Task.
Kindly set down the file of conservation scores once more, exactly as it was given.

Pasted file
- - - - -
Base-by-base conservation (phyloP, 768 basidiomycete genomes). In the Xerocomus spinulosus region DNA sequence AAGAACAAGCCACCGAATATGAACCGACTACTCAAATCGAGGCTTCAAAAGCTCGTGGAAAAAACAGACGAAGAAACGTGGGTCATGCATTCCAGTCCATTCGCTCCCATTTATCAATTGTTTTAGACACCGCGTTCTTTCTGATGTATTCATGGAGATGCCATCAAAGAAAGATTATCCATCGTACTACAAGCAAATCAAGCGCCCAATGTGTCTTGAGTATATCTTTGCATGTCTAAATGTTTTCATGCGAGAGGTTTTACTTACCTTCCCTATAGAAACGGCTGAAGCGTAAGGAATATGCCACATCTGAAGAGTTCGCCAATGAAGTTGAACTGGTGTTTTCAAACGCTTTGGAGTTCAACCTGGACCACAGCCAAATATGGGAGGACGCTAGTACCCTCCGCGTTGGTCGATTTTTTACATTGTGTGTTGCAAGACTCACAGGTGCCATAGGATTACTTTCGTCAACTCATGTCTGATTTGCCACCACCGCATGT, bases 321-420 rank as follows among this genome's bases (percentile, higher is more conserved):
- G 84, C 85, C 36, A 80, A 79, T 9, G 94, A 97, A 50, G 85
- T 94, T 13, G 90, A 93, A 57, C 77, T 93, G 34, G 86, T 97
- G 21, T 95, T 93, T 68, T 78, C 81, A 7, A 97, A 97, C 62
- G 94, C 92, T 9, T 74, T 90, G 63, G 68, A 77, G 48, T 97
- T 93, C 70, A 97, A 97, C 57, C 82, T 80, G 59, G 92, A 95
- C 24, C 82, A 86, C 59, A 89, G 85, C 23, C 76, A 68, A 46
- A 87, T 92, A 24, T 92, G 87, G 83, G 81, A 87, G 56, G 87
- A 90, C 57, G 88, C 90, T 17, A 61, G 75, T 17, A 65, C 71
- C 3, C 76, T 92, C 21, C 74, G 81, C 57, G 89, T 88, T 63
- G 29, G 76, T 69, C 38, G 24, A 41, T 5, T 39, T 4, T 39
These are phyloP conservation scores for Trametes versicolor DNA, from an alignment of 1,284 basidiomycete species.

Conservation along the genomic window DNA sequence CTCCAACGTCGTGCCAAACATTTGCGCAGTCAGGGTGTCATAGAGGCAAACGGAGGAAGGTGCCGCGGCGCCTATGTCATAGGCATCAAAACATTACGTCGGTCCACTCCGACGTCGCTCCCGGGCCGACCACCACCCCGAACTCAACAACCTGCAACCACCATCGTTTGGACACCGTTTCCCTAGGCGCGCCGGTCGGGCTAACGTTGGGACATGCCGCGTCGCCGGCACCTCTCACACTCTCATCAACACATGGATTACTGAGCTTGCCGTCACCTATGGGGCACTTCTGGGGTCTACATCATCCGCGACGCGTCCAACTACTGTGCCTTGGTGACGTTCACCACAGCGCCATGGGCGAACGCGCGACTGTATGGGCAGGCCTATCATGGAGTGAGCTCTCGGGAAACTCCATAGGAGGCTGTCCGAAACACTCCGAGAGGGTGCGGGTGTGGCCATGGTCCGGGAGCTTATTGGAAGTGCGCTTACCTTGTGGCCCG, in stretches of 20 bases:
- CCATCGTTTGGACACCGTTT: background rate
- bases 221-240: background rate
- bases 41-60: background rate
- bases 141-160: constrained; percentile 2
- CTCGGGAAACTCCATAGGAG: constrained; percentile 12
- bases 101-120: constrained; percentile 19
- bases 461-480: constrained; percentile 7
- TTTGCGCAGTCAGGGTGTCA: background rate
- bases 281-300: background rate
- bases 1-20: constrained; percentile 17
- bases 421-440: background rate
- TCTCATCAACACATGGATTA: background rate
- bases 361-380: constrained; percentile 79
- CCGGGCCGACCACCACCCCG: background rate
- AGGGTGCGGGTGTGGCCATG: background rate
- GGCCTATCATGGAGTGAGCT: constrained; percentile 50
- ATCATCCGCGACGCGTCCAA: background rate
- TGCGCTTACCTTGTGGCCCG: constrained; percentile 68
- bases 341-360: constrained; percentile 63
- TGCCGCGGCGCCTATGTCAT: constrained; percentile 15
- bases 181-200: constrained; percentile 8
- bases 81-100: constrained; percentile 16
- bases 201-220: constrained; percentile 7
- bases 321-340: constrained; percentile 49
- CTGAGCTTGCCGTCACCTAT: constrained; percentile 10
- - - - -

Base-by-base conservation (phyloP, 768 basidiomycete genomes). In the Xerocomus spinulosus region DNA sequence AAGAACAAGCCACCGAATATGAACCGACTACTCAAATCGAGGCTTCAAAAGCTCGTGGAAAAAACAGACGAAGAAACGTGGGTCATGCATTCCAGTCCATTCGCTCCCATTTATCAATTGTTTTAGACACCGCGTTCTTTCTGATGTATTCATGGAGATGCCATCAAAGAAAGATTATCCATCGTACTACAAGCAAATCAAGCGCCCAATGTGTCTTGAGTATATCTTTGCATGTCTAAATGTTTTCATGCGAGAGGTTTTACTTACCTTCCCTATAGAAACGGCTGAAGCGTAAGGAATATGCCACATCTGAAGAGTTCGCCAATGAAGTTGAACTGGTGTTTTCAAACGCTTTGGAGTTCAACCTGGACCACAGCCAAATATGGGAGGACGCTAGTACCCTCCGCGTTGGTCGATTTTTTACATTGTGTGTTGCAAGACTCACAGGTGCCATAGGATTACTTTCGTCAACTCATGTCTGATTTGCCACCACCGCATGT, bases 321-420 rank as follows among this genome's bases (percentile, higher is more conserved):
- G 84, C 85, C 36, A 80, A 79, T 9, G 94, A 97, A 50, G 85
- T 94, T 13, G 90, A 93, A 57, C 77, T 93, G 34, G 86, T 97
- G 21, T 95, T 93, T 68, T 78, C 81, A 7, A 97, A 97, C 62
- G 94, C 92, T 9, T 74, T 90, G 63, G 68, A 77, G 48, T 97
- T 93, C 70, A 97, A 97, C 57, C 82, T 80, G 59, G 92, A 95
- C 24, C 82, A 86, C 59, A 89, G 85, C 23, C 76, A 68, A 46
- A 87, T 92, A 24, T 92, G 87, G 83, G 81, A 87, G 56, G 87
- A 90, C 57, G 88, C 90, T 17, A 61, G 75, T 17, A 65, C 71
- C 3, C 76, T 92, C 21, C 74, G 81, C 57, G 89, T 88, T 63
- G 29, G 76, T 69, C 38, G 24, A 41, T 5, T 39, T 4, T 39
These are phyloP conservation scores for Trametes versicolor DNA, from an alignment of 1,284 basidiomycete species.

Conservation along the genomic window DNA sequence CTCCAACGTCGTGCCAAACATTTGCGCAGTCAGGGTGTCATAGAGGCAAACGGAGGAAGGTGCCGCGGCGCCTATGTCATAGGCATCAAAACATTACGTCGGTCCACTCCGACGTCGCTCCCGGGCCGACCACCACCCCGAACTCAACAACCTGCAACCACCATCGTTTGGACACCGTTTCCCTAGGCGCGCCGGTCGGGCTAACGTTGGGACATGCCGCGTCGCCGGCACCTCTCACACTCTCATCAACACATGGATTACTGAGCTTGCCGTCACCTATGGGGCACTTCTGGGGTCTACATCATCCGCGACGCGTCCAACTACTGTGCCTTGGTGACGTTCACCACAGCGCCATGGGCGAACGCGCGACTGTATGGGCAGGCCTATCATGGAGTGAGCTCTCGGGAAACTCCATAGGAGGCTGTCCGAAACACTCCGAGAGGGTGCGGGTGTGGCCATGGTCCGGGAGCTTATTGGAAGTGCGCTTACCTTGTGGCCCG, in stretches of 20 bases:
- CCATCGTTTGGACACCGTTT: background rate
- bases 221-240: background rate
- bases 41-60: background rate
- bases 141-160: constrained; percentile 2
- CTCGGGAAACTCCATAGGAG: constrained; percentile 12
- bases 101-120: constrained; percentile 19
- bases 461-480: constrained; percentile 7
- TTTGCGCAGTCAGGGTGTCA: background rate
- bases 281-300: background rate
- bases 1-20: constrained; percentile 17
- bases 421-440: background rate
- TCTCATCAACACATGGATTA: background rate
- bases 361-380: constrained; percentile 79
- CCGGGCCGACCACCACCCCG: background rate
- AGGGTGCGGGTGTGGCCATG: background rate
- GGCCTATCATGGAGTGAGCT: constrained; percentile 50
- ATCATCCGCGACGCGTCCAA: background rate
- TGCGCTTACCTTGTGGCCCG: constrained; percentile 68
- bases 341-360: constrained; percentile 63
- TGCCGCGGCGCCTATGTCAT: constrained; percentile 15
- bases 181-200: constrained; percentile 8
- bases 81-100: constrained; percentile 16
- bases 201-220: constrained; percentile 7
- bases 321-340: constrained; percentile 49
- CTGAGCTTGCCGTCACCTAT: constrained; percentile 10